If you have spent the last month of Ramazan foraging for food among the heaps and piles of traditional and not so traditional snacks and delicacies available on the streets of some of Mumbai’s older places, I am sure you now have your experience have had Iftaar filling. As the paradoxical month of fasting draws to a close, and dare I say the nocturnal gluttony is drawing to a close, I thought that, as the culmination of this much consuming festival, celebrated not only by the pious but also by the devourers, I would talk a little about Eid-ul-Fitr itself and try to bring attention back, from the vermilion tandoori on skewers, fluorescent green kababs and chrome yellow malai tikkas, the samosas, seekhs, rolls, bheja, gurda, kiri and kaleji and the smoke, coals and noisy tawas of Mohammed Ali Road and Bohri Mohalla.
Eid-ul-Fitr marks the end of the holy month of Ramazan, a time when Muslims reflect and abstain from food and drink between sunrise and sunset. The end of the fast is heralded by the first sighting of the new crescent moon and is a cue to start the celebrations with lots of candy. This is why Eid-ul-Fitr is also known as ‘Festival of Sweets’ or ‘Sweet Eid’ in many parts of the world.
In India, Pakistan, Bangladesh and even Afghanistan, no Eid is complete without Sheer Kurma. Literally translated as “milk with dates”, since pure milk in Persian means and kurma means dates; this rich and creamy age-old candy is an Eid favorite in our part of the world. It’s made with vermicelli, condensed milk, sugar, dates and, depending on the country you’re from, pistachios, almonds, and raisins. The dish is then flavored with rose water, saffron or cardamom powder. Some call it “seviyan” or “semai”.
In other Islamic countries such as Turkey, where Eid is celebrated with as much enthusiasm as the subcontinent or the Middle East, sweets are typical of their region. Sweets such as Turkish Delight or Lokum, a gummy candy made with sugar and cornstarch, are said to have originated 500 years ago during the Ottoman period. The chewy yet soft candy is flavored with rose water, orange, orange blossom water, pomegranate or lemon, and the privileged indulge themselves by adding chopped pistachios, hazelnuts, walnuts or dates. The candies are then sprinkled with caster sugar. I can really sit alone and eat a box full of Turkish Delight.
But my favorite sweet from that region is the baklava. My love for puff pastry bursts with unbridled enthusiasm when I get my hands on a well-made and freshly made baklava. It’s a delicate candy made with layers of crispy filo dough that is interspersed with a sugary spiced nut mixture, layer after layer, and the whole thing is then baked and soaked in fragrant sweet syrup made with honey. This method and recipe, although perfected by the Ottomans in the 15th century after invading Constantinople, the origins of this pastry can be traced back to the ancient Assyrians, who made unleavened flatbreads with chopped nuts in between as early as the 8th century BC. laid, soaked in honey and then baked in a primitive wood oven.
In Levantine cuisines such as Syrian and Lebanese, Ma’amoul is a common Eid sweet, especially in Lebanon, where just before Eid, women, with their neighbors, sisters, cousins and relatives, meet to make these cookies for everyone. It is essentially shortbread, usually filled with dates. The end result is a crumbly, floury cookie that is filled with pistachios, almonds or walnuts, but needs to be kneaded well with semolina and flour to get the fragile crumbly texture. This melt-in-your-mouth pastry is very popular in the Middle East and can almost always be found on an Eid table.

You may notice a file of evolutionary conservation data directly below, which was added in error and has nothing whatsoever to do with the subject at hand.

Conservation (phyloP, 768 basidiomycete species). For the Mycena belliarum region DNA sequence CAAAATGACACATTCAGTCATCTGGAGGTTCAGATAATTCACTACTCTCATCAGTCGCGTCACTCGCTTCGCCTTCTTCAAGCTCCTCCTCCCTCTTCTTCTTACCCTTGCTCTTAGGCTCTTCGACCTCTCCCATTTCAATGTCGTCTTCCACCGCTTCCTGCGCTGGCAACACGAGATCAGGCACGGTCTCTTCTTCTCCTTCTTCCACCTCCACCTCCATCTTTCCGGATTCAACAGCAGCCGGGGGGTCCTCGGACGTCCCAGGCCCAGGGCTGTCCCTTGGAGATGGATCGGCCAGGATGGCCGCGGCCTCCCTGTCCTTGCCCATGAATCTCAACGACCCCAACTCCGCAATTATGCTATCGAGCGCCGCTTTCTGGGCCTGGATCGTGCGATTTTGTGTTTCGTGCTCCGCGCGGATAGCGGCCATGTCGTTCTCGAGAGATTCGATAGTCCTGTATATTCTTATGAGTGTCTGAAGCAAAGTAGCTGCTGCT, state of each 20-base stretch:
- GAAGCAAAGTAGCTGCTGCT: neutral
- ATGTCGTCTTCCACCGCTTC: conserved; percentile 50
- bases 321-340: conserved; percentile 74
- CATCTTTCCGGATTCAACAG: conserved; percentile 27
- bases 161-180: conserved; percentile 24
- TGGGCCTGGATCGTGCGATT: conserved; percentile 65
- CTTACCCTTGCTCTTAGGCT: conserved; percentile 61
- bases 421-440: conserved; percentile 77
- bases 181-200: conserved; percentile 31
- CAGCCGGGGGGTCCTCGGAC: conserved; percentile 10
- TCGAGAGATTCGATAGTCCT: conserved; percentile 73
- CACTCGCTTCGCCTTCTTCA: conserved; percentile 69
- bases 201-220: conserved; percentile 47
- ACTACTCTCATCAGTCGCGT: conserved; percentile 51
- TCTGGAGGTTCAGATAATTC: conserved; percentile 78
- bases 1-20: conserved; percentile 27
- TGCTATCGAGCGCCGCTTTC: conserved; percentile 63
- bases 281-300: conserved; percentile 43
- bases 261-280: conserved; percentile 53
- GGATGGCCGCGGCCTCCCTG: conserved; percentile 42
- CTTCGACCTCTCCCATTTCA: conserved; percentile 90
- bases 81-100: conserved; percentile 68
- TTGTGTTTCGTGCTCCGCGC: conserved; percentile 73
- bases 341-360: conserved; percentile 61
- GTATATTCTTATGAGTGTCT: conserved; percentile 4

If you like a Goan Bebinca then you will love the Indonesian Lapis Legit. Like a Bebinca that is made with flour, butter and eggs and then cooked in layers, the Lapis Legit contains Indonesian spices such as cardamom and cloves. Also called Kue Lapis, this is a colorful version made with rice flour, coconut milk, tapioca flour, and sugar. A traditional sweet from the legacy of the Dutch occupation in Indonesia, this cake is a must during Eid-ul-Fitr and Christmas celebrations.
I’m going to end this lavish sugar rush for Eid with two classic sweets from the Balkans and Morocco.
A bit like a deconstructed apple pie, Tufahija is Bosnia and Herzegovina’s most famous sweet dish and is an Eid special. Very popular in neighboring Balkan countries such as Serbia and Macedonia, some believe that the Tufahija (like everything else) originated in Persia and was introduced to the locals in the Balkans by Ottoman invaders. The Tufahija is made from cored apples, filled with walnuts and cooked in syrup. Once stewed, the apples are individually coated with syrup and topped with whipped cream.
Eid mornings in Morocco start with a big bowl of Aseda. As in most other North African countries, this Bedouin-inspired dish is a staple. It is a modest, frugal dish, considered to be one of the Prophet’s favorite dishes, especially eaten on Eid-e-Milad, his birthday. You can find versions of it in almost the entire Maghreb region, as well as in Libya, Oman, Saudi Arabia, and Yemen. Basically it is a modest thick porridge made of semolina, water and salt. Some, of course, add butter and honey or date syrup to make it richer and more festive.
It’s amazing how food plays such an important role in any occasion, be it religious, festive, gloomy or one of prayer and reflection. I look at it a little differently because food itself is my prayer and religion.
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